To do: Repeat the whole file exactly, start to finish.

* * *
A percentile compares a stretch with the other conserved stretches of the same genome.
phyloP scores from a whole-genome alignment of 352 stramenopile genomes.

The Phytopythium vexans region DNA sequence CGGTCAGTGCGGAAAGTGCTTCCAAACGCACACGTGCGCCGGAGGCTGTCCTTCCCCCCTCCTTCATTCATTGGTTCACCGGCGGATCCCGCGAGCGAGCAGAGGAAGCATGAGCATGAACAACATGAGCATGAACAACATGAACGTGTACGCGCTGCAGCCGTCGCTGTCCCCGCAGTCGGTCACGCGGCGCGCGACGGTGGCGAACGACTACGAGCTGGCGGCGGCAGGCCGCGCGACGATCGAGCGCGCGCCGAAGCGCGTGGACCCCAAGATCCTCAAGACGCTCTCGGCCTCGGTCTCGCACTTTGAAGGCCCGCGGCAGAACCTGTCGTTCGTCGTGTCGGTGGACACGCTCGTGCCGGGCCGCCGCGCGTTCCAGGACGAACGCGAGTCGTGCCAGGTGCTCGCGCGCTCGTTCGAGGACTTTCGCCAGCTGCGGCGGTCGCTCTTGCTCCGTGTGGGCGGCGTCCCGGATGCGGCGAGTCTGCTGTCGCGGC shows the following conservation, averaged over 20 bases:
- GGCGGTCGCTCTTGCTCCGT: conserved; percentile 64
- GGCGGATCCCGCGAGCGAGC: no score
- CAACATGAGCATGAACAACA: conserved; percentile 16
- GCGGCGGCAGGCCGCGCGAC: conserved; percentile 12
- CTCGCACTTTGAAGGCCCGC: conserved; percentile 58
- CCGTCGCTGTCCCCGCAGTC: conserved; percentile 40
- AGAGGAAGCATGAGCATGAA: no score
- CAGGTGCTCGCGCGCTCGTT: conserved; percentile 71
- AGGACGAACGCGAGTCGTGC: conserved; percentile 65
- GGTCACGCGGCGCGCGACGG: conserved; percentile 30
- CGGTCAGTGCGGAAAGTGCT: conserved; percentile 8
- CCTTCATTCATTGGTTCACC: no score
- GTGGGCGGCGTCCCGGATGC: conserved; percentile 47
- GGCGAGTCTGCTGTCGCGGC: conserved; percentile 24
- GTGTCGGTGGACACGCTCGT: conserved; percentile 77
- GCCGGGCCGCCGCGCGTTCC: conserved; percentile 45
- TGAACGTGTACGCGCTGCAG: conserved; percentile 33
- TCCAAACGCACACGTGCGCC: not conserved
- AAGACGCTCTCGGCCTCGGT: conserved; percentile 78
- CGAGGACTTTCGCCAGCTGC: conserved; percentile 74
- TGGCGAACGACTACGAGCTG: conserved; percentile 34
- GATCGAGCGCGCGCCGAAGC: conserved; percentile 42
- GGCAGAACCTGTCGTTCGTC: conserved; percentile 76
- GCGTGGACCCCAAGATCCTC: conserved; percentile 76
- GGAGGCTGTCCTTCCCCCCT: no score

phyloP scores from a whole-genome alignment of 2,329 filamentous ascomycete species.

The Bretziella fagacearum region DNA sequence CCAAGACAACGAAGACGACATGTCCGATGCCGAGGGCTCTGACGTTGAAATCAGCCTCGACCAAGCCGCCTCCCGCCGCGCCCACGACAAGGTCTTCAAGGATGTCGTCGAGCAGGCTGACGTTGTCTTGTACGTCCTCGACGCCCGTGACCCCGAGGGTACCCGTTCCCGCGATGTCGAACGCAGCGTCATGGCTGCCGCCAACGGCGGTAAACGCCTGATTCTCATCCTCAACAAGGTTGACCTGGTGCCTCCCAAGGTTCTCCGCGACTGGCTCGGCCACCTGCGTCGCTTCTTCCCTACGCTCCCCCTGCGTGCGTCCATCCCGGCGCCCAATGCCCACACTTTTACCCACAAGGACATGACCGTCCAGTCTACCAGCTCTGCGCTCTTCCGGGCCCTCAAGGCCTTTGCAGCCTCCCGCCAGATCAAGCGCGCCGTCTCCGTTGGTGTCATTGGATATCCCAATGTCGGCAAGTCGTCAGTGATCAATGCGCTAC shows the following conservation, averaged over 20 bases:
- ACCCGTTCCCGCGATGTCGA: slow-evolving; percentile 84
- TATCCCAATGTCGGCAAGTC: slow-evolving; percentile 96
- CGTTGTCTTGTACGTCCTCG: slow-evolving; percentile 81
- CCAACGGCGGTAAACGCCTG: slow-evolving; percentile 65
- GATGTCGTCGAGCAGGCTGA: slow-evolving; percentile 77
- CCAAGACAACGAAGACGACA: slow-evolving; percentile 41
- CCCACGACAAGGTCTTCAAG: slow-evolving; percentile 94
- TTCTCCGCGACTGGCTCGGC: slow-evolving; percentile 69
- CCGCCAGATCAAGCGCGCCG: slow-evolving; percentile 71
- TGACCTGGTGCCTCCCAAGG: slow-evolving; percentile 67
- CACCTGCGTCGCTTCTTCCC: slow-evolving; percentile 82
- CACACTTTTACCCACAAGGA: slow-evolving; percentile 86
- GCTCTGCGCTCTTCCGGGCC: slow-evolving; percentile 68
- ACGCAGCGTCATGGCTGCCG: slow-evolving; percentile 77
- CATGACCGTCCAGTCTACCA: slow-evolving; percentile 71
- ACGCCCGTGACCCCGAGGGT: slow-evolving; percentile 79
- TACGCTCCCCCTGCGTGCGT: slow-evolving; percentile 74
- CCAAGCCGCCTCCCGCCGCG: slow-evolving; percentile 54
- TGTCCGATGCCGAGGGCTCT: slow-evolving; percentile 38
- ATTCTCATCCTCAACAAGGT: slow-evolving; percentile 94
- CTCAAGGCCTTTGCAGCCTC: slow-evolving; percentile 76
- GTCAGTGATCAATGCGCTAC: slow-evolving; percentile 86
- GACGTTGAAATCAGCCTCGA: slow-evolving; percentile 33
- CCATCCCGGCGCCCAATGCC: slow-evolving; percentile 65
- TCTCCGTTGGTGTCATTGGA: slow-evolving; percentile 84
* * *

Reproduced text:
A percentile compares a stretch with the other conserved stretches of the same genome.
phyloP scores from a whole-genome alignment of 352 stramenopile genomes.

The Phytopythium vexans region DNA sequence CGGTCAGTGCGGAAAGTGCTTCCAAACGCACACGTGCGCCGGAGGCTGTCCTTCCCCCCTCCTTCATTCATTGGTTCACCGGCGGATCCCGCGAGCGAGCAGAGGAAGCATGAGCATGAACAACATGAGCATGAACAACATGAACGTGTACGCGCTGCAGCCGTCGCTGTCCCCGCAGTCGGTCACGCGGCGCGCGACGGTGGCGAACGACTACGAGCTGGCGGCGGCAGGCCGCGCGACGATCGAGCGCGCGCCGAAGCGCGTGGACCCCAAGATCCTCAAGACGCTCTCGGCCTCGGTCTCGCACTTTGAAGGCCCGCGGCAGAACCTGTCGTTCGTCGTGTCGGTGGACACGCTCGTGCCGGGCCGCCGCGCGTTCCAGGACGAACGCGAGTCGTGCCAGGTGCTCGCGCGCTCGTTCGAGGACTTTCGCCAGCTGCGGCGGTCGCTCTTGCTCCGTGTGGGCGGCGTCCCGGATGCGGCGAGTCTGCTGTCGCGGC shows the following conservation, averaged over 20 bases:
- GGCGGTCGCTCTTGCTCCGT: conserved; percentile 64
- GGCGGATCCCGCGAGCGAGC: no score
- CAACATGAGCATGAACAACA: conserved; percentile 16
- GCGGCGGCAGGCCGCGCGAC: conserved; percentile 12
- CTCGCACTTTGAAGGCCCGC: conserved; percentile 58
- CCGTCGCTGTCCCCGCAGTC: conserved; percentile 40
- AGAGGAAGCATGAGCATGAA: no score
- CAGGTGCTCGCGCGCTCGTT: conserved; percentile 71
- AGGACGAACGCGAGTCGTGC: conserved; percentile 65
- GGTCACGCGGCGCGCGACGG: conserved; percentile 30
- CGGTCAGTGCGGAAAGTGCT: conserved; percentile 8
- CCTTCATTCATTGGTTCACC: no score
- GTGGGCGGCGTCCCGGATGC: conserved; percentile 47
- GGCGAGTCTGCTGTCGCGGC: conserved; percentile 24
- GTGTCGGTGGACACGCTCGT: conserved; percentile 77
- GCCGGGCCGCCGCGCGTTCC: conserved; percentile 45
- TGAACGTGTACGCGCTGCAG: conserved; percentile 33
- TCCAAACGCACACGTGCGCC: not conserved
- AAGACGCTCTCGGCCTCGGT: conserved; percentile 78
- CGAGGACTTTCGCCAGCTGC: conserved; percentile 74
- TGGCGAACGACTACGAGCTG: conserved; percentile 34
- GATCGAGCGCGCGCCGAAGC: conserved; percentile 42
- GGCAGAACCTGTCGTTCGTC: conserved; percentile 76
- GCGTGGACCCCAAGATCCTC: conserved; percentile 76
- GGAGGCTGTCCTTCCCCCCT: no score

phyloP scores from a whole-genome alignment of 2,329 filamentous ascomycete species.

The Bretziella fagacearum region DNA sequence CCAAGACAACGAAGACGACATGTCCGATGCCGAGGGCTCTGACGTTGAAATCAGCCTCGACCAAGCCGCCTCCCGCCGCGCCCACGACAAGGTCTTCAAGGATGTCGTCGAGCAGGCTGACGTTGTCTTGTACGTCCTCGACGCCCGTGACCCCGAGGGTACCCGTTCCCGCGATGTCGAACGCAGCGTCATGGCTGCCGCCAACGGCGGTAAACGCCTGATTCTCATCCTCAACAAGGTTGACCTGGTGCCTCCCAAGGTTCTCCGCGACTGGCTCGGCCACCTGCGTCGCTTCTTCCCTACGCTCCCCCTGCGTGCGTCCATCCCGGCGCCCAATGCCCACACTTTTACCCACAAGGACATGACCGTCCAGTCTACCAGCTCTGCGCTCTTCCGGGCCCTCAAGGCCTTTGCAGCCTCCCGCCAGATCAAGCGCGCCGTCTCCGTTGGTGTCATTGGATATCCCAATGTCGGCAAGTCGTCAGTGATCAATGCGCTAC shows the following conservation, averaged over 20 bases:
- ACCCGTTCCCGCGATGTCGA: slow-evolving; percentile 84
- TATCCCAATGTCGGCAAGTC: slow-evolving; percentile 96
- CGTTGTCTTGTACGTCCTCG: slow-evolving; percentile 81
- CCAACGGCGGTAAACGCCTG: slow-evolving; percentile 65
- GATGTCGTCGAGCAGGCTGA: slow-evolving; percentile 77
- CCAAGACAACGAAGACGACA: slow-evolving; percentile 41
- CCCACGACAAGGTCTTCAAG: slow-evolving; percentile 94
- TTCTCCGCGACTGGCTCGGC: slow-evolving; percentile 69
- CCGCCAGATCAAGCGCGCCG: slow-evolving; percentile 71
- TGACCTGGTGCCTCCCAAGG: slow-evolving; percentile 67
- CACCTGCGTCGCTTCTTCCC: slow-evolving; percentile 82
- CACACTTTTACCCACAAGGA: slow-evolving; percentile 86
- GCTCTGCGCTCTTCCGGGCC: slow-evolving; percentile 68
- ACGCAGCGTCATGGCTGCCG: slow-evolving; percentile 77
- CATGACCGTCCAGTCTACCA: slow-evolving; percentile 71
- ACGCCCGTGACCCCGAGGGT: slow-evolving; percentile 79
- TACGCTCCCCCTGCGTGCGT: slow-evolving; percentile 74
- CCAAGCCGCCTCCCGCCGCG: slow-evolving; percentile 54
- TGTCCGATGCCGAGGGCTCT: slow-evolving; percentile 38
- ATTCTCATCCTCAACAAGGT: slow-evolving; percentile 94
- CTCAAGGCCTTTGCAGCCTC: slow-evolving; percentile 76
- GTCAGTGATCAATGCGCTAC: slow-evolving; percentile 86
- GACGTTGAAATCAGCCTCGA: slow-evolving; percentile 33
- CCATCCCGGCGCCCAATGCC: slow-evolving; percentile 65
- TCTCCGTTGGTGTCATTGGA: slow-evolving; percentile 84